Tories look to increase majority with DUP deal
The Irish Times today has a report about Northern Ireland seeking “special status” post-Brexit.
Sir Jeffrey Donaldson, DUP MP, is quoted as saying: “What we’re really looking for is a special deal for the island of Ireland which enables free movement of goods and people on the island, and preserves the institutions we’ve created under the various agreements.”
Officials are looking at whether digital tracking can do the work that customs officers on borders normally do, somehow giving reassurance that large-scale customs avoidance isn’t happening if Britain, as expected, leaves the customs union as part of the Brexit deal.
They’re hoping national insurance number checks could overcome concerns about a immigration flows too.
The DUP are here in Birmingham at the Tory Conference in very big numbers, bigger than I’ve ever seen. They’ve held a very well attended “Champagne Reception” this lunchtime in an art gallery packed with pictures of the Rolling Stones. Hard to imagine Rev Ian Paisley in this setting.
Earlier, Arlene Foster, Northern Ireland’s First Minister and Nigel Dodds, DUP Westminster leader, dropped in on Theresa May at her conference hotel for a coffee.
The government is on a charm offensive with the DUP and the party has never been shy of using its parliamentary strength to best effect.
An early General Election, more talked about at Labour’s Conference than here, may have just got less necessary.
The government has a paper majority of 12. Factoring in the absence of Sinn Fein MPs who don’t take up their seats, and taking out the Speaker and Deputy Speakers, the majority is currently effectively 16.
If the DUP’s 8 MPs regularly voted with the government that would take the majority to 32. No wonder one of the attendees at the DUP devil’s buttermilk reception was the Conservatives’ Chief Whip, Gavin Williamson. He’ll be hoping the DUP can make his job easier and they seem decidedly up for that.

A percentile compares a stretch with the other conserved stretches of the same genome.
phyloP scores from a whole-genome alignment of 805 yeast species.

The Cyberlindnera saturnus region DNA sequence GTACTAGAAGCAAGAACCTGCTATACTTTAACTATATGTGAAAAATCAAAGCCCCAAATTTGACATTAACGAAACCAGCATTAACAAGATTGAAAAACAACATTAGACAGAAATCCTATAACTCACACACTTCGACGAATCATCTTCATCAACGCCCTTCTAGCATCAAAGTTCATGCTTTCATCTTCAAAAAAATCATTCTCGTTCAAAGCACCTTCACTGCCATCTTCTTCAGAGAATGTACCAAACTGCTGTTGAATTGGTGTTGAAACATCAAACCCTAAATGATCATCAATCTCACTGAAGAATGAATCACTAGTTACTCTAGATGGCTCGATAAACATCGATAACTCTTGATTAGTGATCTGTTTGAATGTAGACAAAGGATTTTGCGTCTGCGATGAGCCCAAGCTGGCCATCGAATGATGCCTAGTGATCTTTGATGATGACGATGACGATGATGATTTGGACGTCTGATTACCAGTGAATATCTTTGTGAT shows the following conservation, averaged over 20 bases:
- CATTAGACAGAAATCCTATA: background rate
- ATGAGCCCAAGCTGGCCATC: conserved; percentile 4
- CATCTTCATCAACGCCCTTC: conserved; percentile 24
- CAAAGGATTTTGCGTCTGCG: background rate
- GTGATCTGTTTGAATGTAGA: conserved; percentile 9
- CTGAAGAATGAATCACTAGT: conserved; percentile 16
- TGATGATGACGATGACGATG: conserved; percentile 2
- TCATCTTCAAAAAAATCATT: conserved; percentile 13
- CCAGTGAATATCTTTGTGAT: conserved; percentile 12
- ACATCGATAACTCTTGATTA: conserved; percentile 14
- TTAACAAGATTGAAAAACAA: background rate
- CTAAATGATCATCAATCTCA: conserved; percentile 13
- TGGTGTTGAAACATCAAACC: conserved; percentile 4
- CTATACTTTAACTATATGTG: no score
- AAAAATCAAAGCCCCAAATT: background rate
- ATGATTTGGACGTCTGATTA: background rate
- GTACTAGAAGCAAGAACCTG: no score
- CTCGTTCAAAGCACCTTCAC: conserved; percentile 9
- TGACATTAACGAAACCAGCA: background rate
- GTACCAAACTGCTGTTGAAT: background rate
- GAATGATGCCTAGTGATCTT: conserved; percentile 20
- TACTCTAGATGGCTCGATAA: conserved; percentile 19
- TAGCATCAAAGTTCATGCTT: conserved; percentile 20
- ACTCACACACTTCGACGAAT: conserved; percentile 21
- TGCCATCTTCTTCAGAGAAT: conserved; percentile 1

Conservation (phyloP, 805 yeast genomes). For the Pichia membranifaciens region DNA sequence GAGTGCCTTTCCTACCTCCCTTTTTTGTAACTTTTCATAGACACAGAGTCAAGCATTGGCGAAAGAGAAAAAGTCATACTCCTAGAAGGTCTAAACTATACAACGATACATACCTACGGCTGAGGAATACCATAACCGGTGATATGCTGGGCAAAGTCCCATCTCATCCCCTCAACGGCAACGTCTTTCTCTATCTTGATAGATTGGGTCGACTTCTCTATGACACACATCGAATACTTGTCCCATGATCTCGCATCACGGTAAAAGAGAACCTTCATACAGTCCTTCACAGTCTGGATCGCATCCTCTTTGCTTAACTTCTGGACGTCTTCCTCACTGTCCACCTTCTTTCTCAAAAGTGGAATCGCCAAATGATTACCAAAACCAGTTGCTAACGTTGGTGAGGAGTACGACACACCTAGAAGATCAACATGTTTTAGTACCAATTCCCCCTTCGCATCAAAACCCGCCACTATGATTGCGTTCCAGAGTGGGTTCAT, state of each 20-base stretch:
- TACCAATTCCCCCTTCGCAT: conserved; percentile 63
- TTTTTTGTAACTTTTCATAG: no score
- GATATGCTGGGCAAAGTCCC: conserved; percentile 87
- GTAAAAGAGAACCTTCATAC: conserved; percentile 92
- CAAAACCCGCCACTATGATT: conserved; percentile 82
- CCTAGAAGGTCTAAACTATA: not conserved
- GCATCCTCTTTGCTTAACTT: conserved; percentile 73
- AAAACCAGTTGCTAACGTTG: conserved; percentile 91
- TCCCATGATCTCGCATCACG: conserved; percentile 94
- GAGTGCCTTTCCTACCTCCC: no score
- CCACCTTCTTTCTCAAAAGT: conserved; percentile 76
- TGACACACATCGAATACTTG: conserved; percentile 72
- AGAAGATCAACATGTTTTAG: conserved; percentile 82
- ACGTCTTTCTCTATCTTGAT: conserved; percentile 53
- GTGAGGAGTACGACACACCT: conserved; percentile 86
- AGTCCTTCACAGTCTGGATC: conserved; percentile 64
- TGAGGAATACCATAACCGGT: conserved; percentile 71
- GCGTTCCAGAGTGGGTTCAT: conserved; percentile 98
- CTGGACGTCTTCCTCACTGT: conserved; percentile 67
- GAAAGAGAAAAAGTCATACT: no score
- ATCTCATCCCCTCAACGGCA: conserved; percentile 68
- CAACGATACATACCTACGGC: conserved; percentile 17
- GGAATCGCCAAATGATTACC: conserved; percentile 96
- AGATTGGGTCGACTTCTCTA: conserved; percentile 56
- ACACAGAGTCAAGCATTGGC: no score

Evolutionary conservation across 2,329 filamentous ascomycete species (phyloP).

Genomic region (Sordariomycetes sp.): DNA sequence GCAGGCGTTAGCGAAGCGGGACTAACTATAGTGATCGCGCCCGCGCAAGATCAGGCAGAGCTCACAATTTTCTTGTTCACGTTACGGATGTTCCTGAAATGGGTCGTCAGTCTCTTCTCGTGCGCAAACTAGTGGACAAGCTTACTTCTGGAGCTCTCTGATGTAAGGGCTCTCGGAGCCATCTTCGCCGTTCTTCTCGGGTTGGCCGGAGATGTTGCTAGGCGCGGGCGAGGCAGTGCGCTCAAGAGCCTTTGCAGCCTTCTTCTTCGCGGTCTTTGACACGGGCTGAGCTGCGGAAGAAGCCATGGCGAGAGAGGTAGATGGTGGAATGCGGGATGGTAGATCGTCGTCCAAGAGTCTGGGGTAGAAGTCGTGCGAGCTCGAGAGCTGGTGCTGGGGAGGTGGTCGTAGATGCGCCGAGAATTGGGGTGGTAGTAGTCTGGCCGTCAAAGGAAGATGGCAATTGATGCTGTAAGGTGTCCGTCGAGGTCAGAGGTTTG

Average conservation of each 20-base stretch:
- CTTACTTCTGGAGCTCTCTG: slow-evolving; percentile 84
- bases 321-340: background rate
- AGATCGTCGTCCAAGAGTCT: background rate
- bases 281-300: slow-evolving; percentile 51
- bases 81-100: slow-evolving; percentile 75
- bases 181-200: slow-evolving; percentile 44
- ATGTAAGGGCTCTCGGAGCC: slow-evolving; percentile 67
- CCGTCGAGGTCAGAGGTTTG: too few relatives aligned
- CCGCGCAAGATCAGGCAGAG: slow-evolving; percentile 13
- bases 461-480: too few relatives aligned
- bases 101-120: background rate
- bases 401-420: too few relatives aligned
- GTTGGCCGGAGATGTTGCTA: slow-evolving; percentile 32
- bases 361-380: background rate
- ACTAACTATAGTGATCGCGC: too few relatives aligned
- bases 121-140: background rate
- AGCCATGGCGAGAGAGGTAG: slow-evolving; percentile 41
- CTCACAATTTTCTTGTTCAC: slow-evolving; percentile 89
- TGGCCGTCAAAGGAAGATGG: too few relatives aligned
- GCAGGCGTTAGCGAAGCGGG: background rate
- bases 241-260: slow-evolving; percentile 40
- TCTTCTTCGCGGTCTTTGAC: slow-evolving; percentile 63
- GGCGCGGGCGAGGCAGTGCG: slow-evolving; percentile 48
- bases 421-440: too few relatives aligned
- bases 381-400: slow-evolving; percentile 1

It’s not as if the DUP is being lured into the rival camp. There has been barely one word exchanged with the Labour leadership since Jeremy Corbyn took over.
At the commemorations for the Somme centenary, Labour MP Kate Hoey asked Northern Ireland’s First Minister Arlene Foster if she’d ever met Jeremy Corbyn. Mrs Foster said she hadn’t and so was led over for introductions. Jeremy Corbyn said: “Hello.” And that, friends of Mrs Foster say, is just about the only word exchanged.
In years past, Labour governments cultivated Northern Ireland MPs to help them win knife-edge votes. Labour governments splashed money on Northern Ireland when numbers were tight. Labour is currently in a very different place and the DUP see virtually no common cause with the current Labour leadership.
So the field is open for some kind of Con-DUP arrangement and that’s what seems to be taking shape. It’s not, Arlene Foster insists, a “pact.” It seems more like an understanding: a presumption of support linked to a right to be consulted and looked after.
I thought I saw pound signs in Mrs Foster’s eyes today, and with EU money being whipped away from Northern Ireland, the DUP leader has good reason to be trading.